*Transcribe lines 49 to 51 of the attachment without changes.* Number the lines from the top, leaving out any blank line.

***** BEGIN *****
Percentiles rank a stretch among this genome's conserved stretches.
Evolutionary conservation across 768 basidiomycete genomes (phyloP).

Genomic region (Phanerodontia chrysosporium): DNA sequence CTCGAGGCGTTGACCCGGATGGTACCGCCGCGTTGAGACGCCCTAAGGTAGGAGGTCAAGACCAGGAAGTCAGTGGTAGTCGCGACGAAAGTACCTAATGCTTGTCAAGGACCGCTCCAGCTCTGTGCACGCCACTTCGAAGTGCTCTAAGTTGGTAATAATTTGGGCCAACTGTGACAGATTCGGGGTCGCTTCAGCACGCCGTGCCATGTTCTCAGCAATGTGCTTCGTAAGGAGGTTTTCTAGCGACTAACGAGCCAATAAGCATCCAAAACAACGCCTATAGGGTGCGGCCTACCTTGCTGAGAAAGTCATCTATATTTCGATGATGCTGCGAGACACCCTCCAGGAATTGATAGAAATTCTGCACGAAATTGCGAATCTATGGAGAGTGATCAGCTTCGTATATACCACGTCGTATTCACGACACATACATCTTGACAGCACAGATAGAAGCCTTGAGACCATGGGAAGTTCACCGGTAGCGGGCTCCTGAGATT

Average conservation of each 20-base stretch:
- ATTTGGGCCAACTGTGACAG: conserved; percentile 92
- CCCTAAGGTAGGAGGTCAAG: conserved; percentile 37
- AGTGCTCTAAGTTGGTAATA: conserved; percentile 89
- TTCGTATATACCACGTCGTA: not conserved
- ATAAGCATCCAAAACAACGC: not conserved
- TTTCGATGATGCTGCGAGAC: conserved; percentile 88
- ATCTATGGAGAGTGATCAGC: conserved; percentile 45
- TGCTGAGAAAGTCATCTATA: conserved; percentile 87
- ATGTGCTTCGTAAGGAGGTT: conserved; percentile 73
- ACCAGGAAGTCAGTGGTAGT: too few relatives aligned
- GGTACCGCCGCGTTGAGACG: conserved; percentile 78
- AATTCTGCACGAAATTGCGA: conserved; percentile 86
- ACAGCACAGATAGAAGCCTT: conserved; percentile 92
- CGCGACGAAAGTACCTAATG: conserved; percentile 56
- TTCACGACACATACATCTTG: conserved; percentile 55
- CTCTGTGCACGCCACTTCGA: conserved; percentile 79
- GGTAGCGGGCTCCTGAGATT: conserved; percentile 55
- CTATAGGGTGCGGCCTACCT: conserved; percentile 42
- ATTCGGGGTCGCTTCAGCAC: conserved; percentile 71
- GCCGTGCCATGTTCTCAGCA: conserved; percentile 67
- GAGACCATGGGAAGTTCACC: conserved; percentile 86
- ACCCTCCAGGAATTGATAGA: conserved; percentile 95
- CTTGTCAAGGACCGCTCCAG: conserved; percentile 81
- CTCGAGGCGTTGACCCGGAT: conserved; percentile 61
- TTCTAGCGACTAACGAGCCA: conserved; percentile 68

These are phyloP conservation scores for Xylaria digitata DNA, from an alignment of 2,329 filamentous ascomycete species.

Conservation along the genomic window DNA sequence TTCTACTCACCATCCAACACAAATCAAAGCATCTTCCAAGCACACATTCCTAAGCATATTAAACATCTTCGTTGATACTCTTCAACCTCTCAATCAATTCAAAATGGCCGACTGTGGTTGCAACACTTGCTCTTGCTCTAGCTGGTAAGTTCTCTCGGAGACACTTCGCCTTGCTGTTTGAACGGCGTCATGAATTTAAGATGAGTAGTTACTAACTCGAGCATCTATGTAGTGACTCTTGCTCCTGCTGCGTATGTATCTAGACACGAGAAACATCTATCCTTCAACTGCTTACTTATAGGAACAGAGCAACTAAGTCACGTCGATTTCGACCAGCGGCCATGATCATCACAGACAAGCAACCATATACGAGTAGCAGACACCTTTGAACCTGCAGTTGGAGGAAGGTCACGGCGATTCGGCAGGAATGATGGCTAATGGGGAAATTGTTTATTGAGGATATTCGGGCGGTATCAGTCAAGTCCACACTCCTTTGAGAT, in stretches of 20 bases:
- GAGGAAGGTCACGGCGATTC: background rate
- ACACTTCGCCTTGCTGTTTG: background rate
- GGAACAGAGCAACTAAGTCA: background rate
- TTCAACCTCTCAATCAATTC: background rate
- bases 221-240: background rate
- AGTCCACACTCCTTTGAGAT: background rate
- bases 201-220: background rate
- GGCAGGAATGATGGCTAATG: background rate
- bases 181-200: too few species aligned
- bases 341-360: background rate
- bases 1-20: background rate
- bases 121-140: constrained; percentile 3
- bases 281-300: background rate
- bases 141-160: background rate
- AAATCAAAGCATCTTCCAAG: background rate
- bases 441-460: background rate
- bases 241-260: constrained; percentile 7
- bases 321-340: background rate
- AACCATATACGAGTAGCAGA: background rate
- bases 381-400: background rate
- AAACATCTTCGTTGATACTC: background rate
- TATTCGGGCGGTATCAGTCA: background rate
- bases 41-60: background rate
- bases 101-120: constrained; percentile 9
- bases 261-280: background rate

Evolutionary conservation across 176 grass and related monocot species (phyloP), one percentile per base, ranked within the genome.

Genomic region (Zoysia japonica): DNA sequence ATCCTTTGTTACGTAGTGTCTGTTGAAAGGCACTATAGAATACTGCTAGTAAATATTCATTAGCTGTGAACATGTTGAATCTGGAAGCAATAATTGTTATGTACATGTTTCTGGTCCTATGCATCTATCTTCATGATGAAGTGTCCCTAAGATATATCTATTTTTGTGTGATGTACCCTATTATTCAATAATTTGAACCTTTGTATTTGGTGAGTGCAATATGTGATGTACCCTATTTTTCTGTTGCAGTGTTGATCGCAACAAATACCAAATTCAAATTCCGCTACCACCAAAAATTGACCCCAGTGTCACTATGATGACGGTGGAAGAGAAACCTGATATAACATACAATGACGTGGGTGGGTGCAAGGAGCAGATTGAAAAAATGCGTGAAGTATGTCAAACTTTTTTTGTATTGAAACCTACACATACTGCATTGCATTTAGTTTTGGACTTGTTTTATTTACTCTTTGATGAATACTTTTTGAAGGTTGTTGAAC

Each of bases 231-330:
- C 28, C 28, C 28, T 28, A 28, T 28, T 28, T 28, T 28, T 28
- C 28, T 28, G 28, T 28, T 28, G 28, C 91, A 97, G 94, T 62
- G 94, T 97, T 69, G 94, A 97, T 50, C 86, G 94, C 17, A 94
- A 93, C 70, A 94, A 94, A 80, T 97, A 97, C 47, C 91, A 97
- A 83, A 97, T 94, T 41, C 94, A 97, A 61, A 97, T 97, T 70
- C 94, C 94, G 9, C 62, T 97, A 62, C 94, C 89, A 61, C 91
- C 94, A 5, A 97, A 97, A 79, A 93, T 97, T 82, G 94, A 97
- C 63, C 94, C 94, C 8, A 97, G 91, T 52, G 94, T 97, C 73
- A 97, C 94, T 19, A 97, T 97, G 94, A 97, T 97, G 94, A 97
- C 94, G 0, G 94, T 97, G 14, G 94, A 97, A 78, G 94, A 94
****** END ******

- bases 321-340: background rate
- AACCATATACGAGTAGCAGA: background rate
- bases 381-400: background rate